Simple Pleasures and Retro Memories.comments powered by Disqus
Posted on Wednesday, February 6 2008 @ 23:11:32 PST
I feel like I watch too much of the same movie lately. What movie you ask? Why, none other than "The King of Kong: A Fistful of Quarters." This was a DVD that I actually won in a contest recently here on GR, and I have to say, I choose wisely.
The entire documentry is a comedic look at competitive classic arcade gaming as a guy named Steve tries to break the high score record on Donkey Kong, which is owned by a infamous gamer known as Billy Mitchell. Mitchell had numerous records before, one in Centipede, one in DK Jr, and he recently scored a perfect game in Pac-Man, and by perfect, I mean he ate every pellet, piece of fruit, and ghost for 226 levels without dying. Yeah, thats a feat.
While I won't spoil any of the movie to you guys, I will say this; it is a welcome trip down the memory lanes of yesteryear, and makes me reflect on my own, as an avid gamer from the late 80's and early 90's about my own triumphs and trials with games like this. Games like Asteroids, Missle Command, Donkey Kong, Space Invaders; these are simple, classic games that were low on graphics, short on sounds and restricted in movements, but above all else, they were fun to play.
Let's face it. Arcades in the United States are a relic now a days. Console games were great, and are frankly my choice of medium to begin with. We all, at the very least, have grown up with console games in our homes. But how many of us were arcade rats, scurrying to the nearest free machine of Galaga and Gauntlet? What about the archaiac gun games, like Police Trainer and Virtua Cop, some of the first rail shooters in arcades. The graphics slowly, over time, became more complicated.
The games never did though. Playing a game of Berzerk today would be the same as playing it ten years ago, short, fast, furious and fun at the same time. Classic arcade games were simple pleasures when we were all younger. The famous, like Pac-Man and Galaga, to the not so famous, like Crystal Castles or Ladybug, touched numerous gamers for years, and still do. Even today, some thirty-somethings compete each year in classic arcade games, just for the fun, the thrill, and the competition. Hell, I challenge any of you not to find a game of Pac-Man, Defender or Galaga in a local arcade, they were so fun and addicting, it is almost mandatory to have them in an arcade.
But I guess that is turning into nothing but memories now, as classic arcade games are ported, emulated, and removed from the very medium they belong in, quarter snatching machines that are unforgiving in their difficulty. Those thirty-somethings who play these classic games are a dying breed. New, young gamers around my age, the barely twenty-somethings, would be lucky if they even heard of Centipede or Missle Command, and it would even be rarer if you found someone who knew how to beat an obscure game like Berzerk or Depth Charge. Classic arcade games, and classic games in general, are now becoming the retro games of todays super power-shoot em up games and expansive MMORPG markets. They are around, but are played only when were bored or waiting for something to load.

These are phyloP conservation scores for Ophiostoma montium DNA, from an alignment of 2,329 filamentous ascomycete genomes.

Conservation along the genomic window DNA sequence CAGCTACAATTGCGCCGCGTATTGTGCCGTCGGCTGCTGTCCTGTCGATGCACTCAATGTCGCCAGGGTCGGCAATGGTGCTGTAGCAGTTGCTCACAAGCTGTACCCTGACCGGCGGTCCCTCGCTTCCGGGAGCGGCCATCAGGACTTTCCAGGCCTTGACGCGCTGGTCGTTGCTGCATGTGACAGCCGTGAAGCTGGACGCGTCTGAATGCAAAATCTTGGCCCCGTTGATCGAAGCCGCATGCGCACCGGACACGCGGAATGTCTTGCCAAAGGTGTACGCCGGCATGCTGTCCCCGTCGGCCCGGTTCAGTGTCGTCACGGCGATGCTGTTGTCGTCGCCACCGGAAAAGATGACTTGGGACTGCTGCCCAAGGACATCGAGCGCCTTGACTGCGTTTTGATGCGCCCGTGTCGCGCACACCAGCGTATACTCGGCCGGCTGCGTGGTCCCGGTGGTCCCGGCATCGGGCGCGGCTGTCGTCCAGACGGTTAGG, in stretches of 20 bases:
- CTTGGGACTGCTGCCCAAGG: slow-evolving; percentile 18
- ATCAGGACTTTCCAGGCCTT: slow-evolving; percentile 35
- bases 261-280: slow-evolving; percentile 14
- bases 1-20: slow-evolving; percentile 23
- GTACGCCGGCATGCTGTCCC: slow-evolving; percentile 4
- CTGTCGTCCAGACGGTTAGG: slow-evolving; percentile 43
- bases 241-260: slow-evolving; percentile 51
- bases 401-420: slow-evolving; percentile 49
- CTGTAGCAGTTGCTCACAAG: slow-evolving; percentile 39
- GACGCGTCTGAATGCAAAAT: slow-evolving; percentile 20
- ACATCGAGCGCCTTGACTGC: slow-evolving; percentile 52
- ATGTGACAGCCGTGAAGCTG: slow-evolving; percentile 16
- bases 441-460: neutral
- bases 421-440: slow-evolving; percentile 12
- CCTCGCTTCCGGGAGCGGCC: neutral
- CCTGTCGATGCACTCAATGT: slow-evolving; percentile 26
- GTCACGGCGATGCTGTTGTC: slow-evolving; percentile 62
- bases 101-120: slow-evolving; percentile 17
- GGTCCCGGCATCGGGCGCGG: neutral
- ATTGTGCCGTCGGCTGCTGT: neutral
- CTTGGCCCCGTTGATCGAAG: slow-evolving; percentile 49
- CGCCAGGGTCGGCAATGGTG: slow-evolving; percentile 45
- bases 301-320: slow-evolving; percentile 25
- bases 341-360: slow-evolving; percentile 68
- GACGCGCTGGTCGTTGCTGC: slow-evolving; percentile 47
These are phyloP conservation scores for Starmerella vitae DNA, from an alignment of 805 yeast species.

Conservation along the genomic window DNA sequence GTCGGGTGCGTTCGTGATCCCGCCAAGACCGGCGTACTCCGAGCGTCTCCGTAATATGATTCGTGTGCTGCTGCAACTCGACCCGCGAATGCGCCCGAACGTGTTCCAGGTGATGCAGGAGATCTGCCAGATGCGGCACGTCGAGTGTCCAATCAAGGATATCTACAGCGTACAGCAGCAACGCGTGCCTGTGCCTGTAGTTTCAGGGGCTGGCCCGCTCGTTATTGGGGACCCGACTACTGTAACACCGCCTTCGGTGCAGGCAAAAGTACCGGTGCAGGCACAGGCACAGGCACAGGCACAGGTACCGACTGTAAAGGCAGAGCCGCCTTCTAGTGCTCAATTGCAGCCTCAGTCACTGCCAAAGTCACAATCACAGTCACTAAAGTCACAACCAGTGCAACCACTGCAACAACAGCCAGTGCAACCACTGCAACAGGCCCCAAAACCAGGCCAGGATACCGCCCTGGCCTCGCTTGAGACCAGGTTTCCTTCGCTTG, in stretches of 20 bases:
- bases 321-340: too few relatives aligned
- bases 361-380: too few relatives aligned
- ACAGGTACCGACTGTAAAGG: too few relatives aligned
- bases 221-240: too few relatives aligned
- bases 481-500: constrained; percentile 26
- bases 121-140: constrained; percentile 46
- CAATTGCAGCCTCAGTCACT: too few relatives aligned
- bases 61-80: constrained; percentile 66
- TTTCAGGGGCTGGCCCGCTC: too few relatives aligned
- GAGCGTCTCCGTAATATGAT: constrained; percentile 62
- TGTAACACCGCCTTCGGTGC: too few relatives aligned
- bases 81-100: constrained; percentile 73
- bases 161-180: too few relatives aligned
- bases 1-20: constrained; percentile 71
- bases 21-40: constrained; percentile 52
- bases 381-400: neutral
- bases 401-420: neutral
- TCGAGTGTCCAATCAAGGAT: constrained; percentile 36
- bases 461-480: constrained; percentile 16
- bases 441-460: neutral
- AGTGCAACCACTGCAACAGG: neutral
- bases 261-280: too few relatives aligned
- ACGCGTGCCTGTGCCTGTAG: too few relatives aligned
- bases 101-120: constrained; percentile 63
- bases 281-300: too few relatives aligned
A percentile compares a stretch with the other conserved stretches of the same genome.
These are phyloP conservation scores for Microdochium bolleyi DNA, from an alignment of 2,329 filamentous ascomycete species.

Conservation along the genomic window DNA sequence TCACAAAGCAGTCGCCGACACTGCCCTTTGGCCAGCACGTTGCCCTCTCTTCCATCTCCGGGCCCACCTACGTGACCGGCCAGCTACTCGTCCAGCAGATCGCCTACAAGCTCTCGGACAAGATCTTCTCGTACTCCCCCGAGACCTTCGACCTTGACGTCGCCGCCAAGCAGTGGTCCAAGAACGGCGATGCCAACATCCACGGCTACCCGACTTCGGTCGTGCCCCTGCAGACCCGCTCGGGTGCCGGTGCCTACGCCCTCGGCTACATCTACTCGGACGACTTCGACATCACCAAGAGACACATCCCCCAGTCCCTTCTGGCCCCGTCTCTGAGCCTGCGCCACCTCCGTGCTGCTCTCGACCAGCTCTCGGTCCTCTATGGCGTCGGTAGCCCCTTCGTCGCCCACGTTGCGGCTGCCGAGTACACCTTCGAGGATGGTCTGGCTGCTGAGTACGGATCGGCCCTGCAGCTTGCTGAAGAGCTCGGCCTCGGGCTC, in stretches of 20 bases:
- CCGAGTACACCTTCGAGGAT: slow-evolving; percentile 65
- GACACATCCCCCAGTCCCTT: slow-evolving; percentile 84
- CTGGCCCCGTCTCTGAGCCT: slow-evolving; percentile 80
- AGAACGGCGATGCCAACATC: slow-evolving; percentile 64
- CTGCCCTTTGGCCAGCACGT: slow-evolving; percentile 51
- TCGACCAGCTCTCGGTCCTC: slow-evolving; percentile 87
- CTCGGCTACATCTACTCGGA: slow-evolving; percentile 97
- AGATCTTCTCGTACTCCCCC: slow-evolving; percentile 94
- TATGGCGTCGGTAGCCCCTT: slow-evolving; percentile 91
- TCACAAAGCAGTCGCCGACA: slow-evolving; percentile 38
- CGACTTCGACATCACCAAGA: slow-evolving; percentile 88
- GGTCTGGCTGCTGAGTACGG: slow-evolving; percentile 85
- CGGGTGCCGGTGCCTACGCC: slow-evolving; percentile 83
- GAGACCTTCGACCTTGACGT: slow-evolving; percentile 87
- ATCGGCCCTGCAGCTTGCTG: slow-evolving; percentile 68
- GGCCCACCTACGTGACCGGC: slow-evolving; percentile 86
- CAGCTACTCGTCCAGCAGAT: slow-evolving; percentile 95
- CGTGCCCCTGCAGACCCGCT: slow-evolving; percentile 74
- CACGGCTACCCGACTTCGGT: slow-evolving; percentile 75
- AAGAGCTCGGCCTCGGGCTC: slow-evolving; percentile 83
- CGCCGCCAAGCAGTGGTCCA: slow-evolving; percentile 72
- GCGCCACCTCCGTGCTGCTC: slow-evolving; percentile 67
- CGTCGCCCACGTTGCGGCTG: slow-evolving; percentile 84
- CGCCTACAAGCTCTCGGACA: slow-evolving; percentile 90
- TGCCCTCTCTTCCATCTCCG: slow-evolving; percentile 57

But one thing that will never be captured again, however, is the comaraderie that accomponied classic arcade games. I remember years ago I was with a group of friends at a local Fun Station, playing a game of Defender and Hogans Alley in the corner of the arcade, as they had to make room for new machines like Dance Dance Revolution, which is now the most played arcade game in the world, and Time Crisis. While I love games like Time Crisis, I think my group of friends enjoyed the classics over the new age technology at that time, simply put because of the inspiring competition to outdue each other in scoring.
I guess the simplicity of these games is what hooks people, and the competition that goes into learning it is even more admirable. Learning patterns, true hand-eye coordination and skill is something that is bred from classic games, and mastering these makes you a better gamer overall. I guess that is why those same thirty-somethings who love classic arcade games so much still play them to this day, for competition and for recreation.
In the end though, thinking of classic games like Donkey Kong should be fun. The simple pleasures they brought to us, and to the industry, are what makes them classics in their own right. These games, which many would consider retro now, are not retro in the sense that they are old and in fashion again. At least to me, and to perhaps everyone in "King of Kong," these games are still in style, and never will lose that edge to the higher polygon counts of arcade and console games. Simply put, arcade classics will never go away, and there is nothing like playing it in the darkened warehouse that holds arcade machines in long rows, waiting your turn to jerk a joystick and multi-tap two simple colored buttons as you rack up points destroying mushrooms, missles, spaceships, barrels, robots, bombs, or even ghosts. This is where this simple pleasure comes from, and nothing can take that from these ever important machines.
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